I Had My Pet Cremated: What Should I Do With Its Ashes?
I recently had my dog euthanized. It wasn't an easy decision, but I know that it was the right decision.
After she was gone, my veterinarian, Tal Guidry, gave me my options. He offered to dispose of Mannie's body for me, for me to take it home for burial, or to have her cremated and her ashes returned to me.
I chose cremation.
Guidry Animal Hospital uses the services of Louisiana Pet Crematory of Broussard for its cremation needs.
When Mannie's remains were returned to me, I was very impressed with the "presentation" (for lack of a better word, I guess).
Mannie's ashes were concealed in a very ornate wooden box. The top of the box has a beautiful design, and the front held a brass plaque with her name engraved on it.
Included with the box were two documents. The first was a "Certificate of Cremation".
This certificate included the date of her cremation, along with a note of condolences from the crematory staff. On the bottom of the certificate, a "Pet Cremation ID#" was listed.
Not knowing why a Pet Cremation ID# was necessary, I took to the internet for an answer. When I saw the answer, it made perfect sense.
When Louisiana Pet Crematory receives the remains of a pet, it promptly issues that pet a unique identification number. A metal disc with that number imprinted upon it stays with those remains throughout the process. This ensures that there are no mix-ups at the facility.
After the process is completed, the crematory polishes up the metal tag and attaches it to the bag of ashes and then placed inside the nice box.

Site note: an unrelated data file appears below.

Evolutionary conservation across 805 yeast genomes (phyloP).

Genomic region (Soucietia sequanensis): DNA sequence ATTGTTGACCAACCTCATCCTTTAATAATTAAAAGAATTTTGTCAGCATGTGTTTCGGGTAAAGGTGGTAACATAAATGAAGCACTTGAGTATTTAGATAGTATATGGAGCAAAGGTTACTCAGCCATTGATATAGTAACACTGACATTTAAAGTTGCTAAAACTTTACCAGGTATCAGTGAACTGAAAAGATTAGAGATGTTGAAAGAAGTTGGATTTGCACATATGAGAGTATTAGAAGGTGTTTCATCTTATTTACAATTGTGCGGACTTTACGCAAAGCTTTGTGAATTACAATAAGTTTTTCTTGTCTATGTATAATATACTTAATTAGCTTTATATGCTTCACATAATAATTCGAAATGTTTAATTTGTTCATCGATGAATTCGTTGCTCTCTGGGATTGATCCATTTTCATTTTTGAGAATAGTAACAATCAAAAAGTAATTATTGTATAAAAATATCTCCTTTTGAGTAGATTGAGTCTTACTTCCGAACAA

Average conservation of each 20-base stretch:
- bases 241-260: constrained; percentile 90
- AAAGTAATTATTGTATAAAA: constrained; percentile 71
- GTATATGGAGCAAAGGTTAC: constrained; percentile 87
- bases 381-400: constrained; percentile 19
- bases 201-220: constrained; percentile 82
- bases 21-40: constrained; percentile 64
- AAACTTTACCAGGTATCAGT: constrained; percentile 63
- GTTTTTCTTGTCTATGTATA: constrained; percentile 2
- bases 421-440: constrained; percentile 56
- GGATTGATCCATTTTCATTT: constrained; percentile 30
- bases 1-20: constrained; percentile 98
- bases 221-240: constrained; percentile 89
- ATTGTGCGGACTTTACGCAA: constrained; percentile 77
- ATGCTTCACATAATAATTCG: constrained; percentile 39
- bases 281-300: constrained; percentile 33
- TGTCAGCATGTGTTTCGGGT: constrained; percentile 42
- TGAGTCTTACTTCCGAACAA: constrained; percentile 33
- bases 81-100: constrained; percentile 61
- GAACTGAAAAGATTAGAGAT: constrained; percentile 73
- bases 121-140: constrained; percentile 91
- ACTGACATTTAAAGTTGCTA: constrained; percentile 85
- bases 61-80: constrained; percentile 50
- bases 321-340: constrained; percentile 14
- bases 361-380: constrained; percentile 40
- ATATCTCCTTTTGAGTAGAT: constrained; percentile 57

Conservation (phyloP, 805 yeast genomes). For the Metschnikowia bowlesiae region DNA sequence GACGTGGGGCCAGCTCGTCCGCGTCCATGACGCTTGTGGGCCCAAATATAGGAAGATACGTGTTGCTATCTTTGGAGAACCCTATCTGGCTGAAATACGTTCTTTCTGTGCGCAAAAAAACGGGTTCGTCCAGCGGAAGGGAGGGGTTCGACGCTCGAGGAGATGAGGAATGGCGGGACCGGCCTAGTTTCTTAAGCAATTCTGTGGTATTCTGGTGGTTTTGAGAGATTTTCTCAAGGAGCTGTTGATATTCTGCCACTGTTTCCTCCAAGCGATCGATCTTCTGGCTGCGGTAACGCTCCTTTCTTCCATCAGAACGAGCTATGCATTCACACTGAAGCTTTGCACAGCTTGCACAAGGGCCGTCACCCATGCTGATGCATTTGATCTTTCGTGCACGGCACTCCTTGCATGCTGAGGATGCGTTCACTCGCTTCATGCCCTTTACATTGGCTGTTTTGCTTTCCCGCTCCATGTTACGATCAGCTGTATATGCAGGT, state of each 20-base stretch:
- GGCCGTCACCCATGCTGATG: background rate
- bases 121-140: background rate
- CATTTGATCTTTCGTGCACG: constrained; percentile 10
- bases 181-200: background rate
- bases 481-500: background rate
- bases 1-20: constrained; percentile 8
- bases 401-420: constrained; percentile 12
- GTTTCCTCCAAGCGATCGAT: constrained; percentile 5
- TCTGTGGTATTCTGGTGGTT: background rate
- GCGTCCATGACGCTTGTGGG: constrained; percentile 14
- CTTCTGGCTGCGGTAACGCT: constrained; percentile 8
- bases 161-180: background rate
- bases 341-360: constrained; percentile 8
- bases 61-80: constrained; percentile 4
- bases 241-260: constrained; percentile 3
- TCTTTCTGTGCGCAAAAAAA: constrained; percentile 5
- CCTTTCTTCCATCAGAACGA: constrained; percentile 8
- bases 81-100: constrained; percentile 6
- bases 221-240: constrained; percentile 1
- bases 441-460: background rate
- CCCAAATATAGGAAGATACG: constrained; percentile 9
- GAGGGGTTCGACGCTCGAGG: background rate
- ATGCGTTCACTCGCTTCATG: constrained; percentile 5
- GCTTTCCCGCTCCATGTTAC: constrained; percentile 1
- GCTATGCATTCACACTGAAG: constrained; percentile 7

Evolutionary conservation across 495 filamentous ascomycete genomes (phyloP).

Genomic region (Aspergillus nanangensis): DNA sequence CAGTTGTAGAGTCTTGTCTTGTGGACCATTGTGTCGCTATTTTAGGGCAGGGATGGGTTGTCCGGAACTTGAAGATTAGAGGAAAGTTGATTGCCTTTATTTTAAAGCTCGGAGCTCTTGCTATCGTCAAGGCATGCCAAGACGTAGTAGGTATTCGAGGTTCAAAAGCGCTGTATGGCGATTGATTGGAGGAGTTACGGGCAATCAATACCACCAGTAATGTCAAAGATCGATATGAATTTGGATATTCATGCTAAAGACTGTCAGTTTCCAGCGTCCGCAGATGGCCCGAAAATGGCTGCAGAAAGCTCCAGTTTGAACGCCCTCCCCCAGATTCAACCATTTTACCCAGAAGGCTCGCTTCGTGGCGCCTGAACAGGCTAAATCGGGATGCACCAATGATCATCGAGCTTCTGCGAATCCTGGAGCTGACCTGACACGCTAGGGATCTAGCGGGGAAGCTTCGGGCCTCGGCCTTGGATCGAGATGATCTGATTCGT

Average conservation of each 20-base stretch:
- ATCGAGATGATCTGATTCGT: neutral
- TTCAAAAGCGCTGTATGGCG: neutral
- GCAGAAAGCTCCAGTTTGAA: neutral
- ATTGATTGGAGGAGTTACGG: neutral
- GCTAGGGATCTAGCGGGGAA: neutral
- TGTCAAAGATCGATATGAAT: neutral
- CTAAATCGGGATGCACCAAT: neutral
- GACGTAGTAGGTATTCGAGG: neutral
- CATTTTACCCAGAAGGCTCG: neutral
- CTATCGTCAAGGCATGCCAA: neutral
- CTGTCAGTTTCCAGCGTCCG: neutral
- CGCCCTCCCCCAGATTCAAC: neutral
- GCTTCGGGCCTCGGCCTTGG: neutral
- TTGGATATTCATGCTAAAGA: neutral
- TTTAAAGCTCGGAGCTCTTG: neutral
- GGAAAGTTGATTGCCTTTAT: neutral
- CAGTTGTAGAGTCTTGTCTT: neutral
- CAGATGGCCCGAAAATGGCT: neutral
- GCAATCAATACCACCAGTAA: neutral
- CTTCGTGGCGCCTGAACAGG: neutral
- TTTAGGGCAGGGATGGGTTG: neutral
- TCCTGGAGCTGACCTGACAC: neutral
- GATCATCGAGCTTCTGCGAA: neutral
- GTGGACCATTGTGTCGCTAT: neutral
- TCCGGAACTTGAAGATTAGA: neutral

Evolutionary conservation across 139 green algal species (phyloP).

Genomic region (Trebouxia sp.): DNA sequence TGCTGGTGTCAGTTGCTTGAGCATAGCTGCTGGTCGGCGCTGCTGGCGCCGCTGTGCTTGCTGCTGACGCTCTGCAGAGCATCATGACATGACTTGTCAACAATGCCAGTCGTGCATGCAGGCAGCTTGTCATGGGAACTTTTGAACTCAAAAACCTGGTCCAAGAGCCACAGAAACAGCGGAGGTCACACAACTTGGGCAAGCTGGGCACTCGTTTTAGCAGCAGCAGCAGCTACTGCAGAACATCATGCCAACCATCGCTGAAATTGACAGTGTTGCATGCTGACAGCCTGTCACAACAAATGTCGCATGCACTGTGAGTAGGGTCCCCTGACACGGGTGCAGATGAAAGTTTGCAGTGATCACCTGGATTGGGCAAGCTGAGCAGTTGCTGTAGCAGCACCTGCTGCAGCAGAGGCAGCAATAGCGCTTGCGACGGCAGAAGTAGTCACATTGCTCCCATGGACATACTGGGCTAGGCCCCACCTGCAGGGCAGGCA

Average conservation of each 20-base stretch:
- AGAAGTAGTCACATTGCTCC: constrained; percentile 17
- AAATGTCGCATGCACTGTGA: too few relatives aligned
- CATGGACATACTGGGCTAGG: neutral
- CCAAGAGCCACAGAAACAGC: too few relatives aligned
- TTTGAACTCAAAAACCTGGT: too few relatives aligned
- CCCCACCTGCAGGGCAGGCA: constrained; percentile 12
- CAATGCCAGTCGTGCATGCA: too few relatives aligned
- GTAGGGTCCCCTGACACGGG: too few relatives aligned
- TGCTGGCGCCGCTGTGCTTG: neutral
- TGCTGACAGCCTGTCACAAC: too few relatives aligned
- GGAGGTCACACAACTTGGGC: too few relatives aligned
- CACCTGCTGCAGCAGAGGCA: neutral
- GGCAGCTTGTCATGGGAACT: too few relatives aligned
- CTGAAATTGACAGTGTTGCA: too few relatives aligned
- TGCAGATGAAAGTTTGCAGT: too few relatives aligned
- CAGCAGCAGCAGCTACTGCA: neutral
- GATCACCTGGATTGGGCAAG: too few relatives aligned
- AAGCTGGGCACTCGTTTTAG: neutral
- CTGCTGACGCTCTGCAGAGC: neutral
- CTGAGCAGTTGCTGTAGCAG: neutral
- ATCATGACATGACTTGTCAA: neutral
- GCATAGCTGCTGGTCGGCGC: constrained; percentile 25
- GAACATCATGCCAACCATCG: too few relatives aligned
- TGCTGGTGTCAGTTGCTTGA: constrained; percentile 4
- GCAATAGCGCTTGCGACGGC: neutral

I know that some people may consider this to be "morbid" talk, but I think that it's important that people are aware of what happens to their pet after euthanization. I think that this information my be comforting for those who worry about the cremation process; it shows that the crematory uses care and treats your pet's remains with compassion.
The second document that was included with Mannie's remains was a card with an imprint of Mannie's paw and of Mannie's nose. The back side of each of those imprints has a copy of "The Rainbow Bridge".
The author of "The Rainbow Bridge" is unknown, but it's a tale of what that author believes happens to our pets after they pass away.
Just this side of heaven is a place called Rainbow Bridge.
When an animal dies that has been especially close to someone here, that pet goes to Rainbow Bridge. There are meadows and hills for all of our special friends so they can run and play together. There is plenty of food, water and sunshine, and our friends are warm and comfortable.
All the animals who had been ill and old are restored to health and vigor. Those who were hurt or maimed are made whole and strong again, just as we remember them in our dreams of days and times gone by. The animals are happy and content, except for one small thing; they each miss someone very special to them, who had to be left behind.
They all run and play together, but the day comes when one suddenly stops and looks into the distance. His bright eyes are intent. His eager body quivers. Suddenly he begins to run from the group, flying over the green grass, his legs carrying him faster and faster.
You have been spotted, and when you and your special friend finally meet, you cling together in joyous reunion, never to be parted again. The happy kisses rain upon your face; your hands again caress the beloved head, and you look once more into the trusting eyes of your pet, so long gone from your life but never absent from your heart.
Then you cross Rainbow Bridge together.
- Author unknown
A poem by an unknown author that has lifted the spirits of countless mourning pet owners.
Okay, wipe the tears and keep reading.
Now that I have Mannie's ashes back, what should I do with them? I found some ideas to contemplate.